Weston, Edward

Weston, Edward,

1886–1958, American photographer, b. Highland Park, Ill. Weston began to make photographs in Chicago parks in 1902, and his works were first exhibited in 1903 at the Art Institute of Chicago. Three years later he moved to California and opened a portrait studio in a Los Angeles suburb. The Western landscape soon became his principal subject matter. In the 1930s, Weston and several other photographers, including Ansel AdamsAdams, Ansel,
1902–84, American photographer, b. San Francisco. He began taking photographs in the High Sierra and Yosemite Valley, with which his name is permanently associated, becoming professional in 1930.
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, Imogen CunninghamCunningham, Imogen,
1883–1976, American photographer, b. Portland, Oreg. Cunningham began taking pictures in 1901. After study abroad she opened a studio in Seattle in 1910 and for six decades produced an extraordinarily varied body of work including many strong, exquisite
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, and Willard van Dyke, formed the f/64 group, which greatly influenced the aesthetics of American photography (see photography, stillphotography, still,
science and art of making permanent images on light-sensitive materials.

See also photographic processing; motion picture photography; motion pictures.
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). In 1937, Weston received the first Guggenheim Fellowship awarded to a photographer, which freed him from earning a living as a portraitist. The works for which he is famous—sharp, stark, brilliantly printed images of sand dunes, nudes, vegetables, rock formations, trees, cacti, shells, water, and human faces are among the finest of 20th-century photographs; their influence on modern art remains inestimable. Weston made his last photographs at his beloved Point Lobos, Calif., during the decade from 1938 to 1948, the year he was stricken with Parkinson's disease. His second son, Brett Weston, 1911–93, and his fourth son, Cole Weston, 1919–2003, were both photographers in their father's tradition.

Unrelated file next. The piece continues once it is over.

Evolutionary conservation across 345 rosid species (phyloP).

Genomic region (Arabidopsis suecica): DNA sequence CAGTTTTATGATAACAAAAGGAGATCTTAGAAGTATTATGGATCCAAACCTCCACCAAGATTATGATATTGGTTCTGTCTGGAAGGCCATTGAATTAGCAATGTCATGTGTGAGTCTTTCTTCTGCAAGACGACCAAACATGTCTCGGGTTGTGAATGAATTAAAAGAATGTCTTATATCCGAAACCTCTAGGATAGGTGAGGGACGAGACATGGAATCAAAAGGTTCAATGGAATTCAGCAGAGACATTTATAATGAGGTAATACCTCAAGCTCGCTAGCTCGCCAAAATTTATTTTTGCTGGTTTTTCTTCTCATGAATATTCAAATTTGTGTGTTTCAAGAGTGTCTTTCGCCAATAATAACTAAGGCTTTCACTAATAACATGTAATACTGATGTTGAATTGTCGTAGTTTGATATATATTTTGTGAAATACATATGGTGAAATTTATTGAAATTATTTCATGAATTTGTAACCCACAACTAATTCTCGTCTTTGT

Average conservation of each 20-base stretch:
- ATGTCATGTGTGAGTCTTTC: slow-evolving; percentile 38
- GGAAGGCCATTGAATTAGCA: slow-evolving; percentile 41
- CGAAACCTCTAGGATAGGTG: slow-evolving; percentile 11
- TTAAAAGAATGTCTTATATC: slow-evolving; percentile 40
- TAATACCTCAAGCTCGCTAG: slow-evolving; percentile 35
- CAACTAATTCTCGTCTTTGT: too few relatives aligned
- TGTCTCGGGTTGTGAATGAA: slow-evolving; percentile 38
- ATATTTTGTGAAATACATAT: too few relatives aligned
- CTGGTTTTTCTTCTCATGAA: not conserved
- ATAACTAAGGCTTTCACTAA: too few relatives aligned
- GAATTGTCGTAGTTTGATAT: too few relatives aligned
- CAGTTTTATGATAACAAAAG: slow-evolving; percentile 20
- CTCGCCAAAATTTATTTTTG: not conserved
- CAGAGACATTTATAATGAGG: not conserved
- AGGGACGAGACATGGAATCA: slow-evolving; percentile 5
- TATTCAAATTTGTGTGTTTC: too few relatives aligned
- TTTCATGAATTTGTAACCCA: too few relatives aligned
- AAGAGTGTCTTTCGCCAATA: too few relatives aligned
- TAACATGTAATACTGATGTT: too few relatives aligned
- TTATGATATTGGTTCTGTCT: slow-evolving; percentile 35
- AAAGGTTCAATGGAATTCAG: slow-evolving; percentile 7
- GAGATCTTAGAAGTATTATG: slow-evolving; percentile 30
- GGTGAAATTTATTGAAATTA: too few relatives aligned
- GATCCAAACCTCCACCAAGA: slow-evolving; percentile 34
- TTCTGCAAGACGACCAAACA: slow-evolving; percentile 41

Bibliography

See The Daybooks of Edward Weston, ed. by N. Newhall (2 vol., 1961–66), The Flame of Recognition, ed. by N. Newhall (1965), and My Camera on Point Lobos (1968); N. Newhall, The Photographs of Edward Weston (1946); C. Weston, Edward Weston: Fifty Years (1973); G. Mora, ed., Edward Weston: Forms of Passion (1996); D. Travis, Edward Weston: The Last Years in Carmel (2001).

Weston, Edward

(1886–1958) photographer; born in Highland Park, Ill. Fascinated by the landscapes, produce, and people of California and Mexico, he took portraits to support his art, setting up the first of many studios in 1911. Commercially successful, in 1927 he began his studies to capture in close-ups the sensuousness of nudes and vegetables. From 1928 to 1933 he took landscape pictures of deserts, sand dunes, and beach foliage, receiving the first photographer's Guggenheim in 1937.
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The exhibition was curated by Kim Weston, a grandson of the celebrated photographer Edward Weston (whose photograph of the poet appeared on the cover of Time magazine in April 1932), and featured photographs made by Kim and Cara Weston, Edward Weston's granddaughter.
Jason Biggs, Isla Fisher, Michael Weston, Edward Herrmann, Margo Martindale, Joanna Gleason, Joe Pantoliano
Townsend, August Sander, Man Ray, Imogen Cunningham, Edward Weston, Edward Steichen, George Huyningen-Huene, Ilse Bing, Brassai, Serge Lido, John Lindquist, Paul Himmel, Herb Flatow, Zachary Freyman, Radford Bascome, Mydtskov, Arnold Eagle, Gordon Anthony, Roger Wood, Horst, Andre Kertesz, Bert Stern, Baron, Nickolas Muray, Alfredo Valente, Robert Mapplethorpe, Arthur Elgort, Roy Round, Lois Greenfield, Howard Schatz, and David Cooper.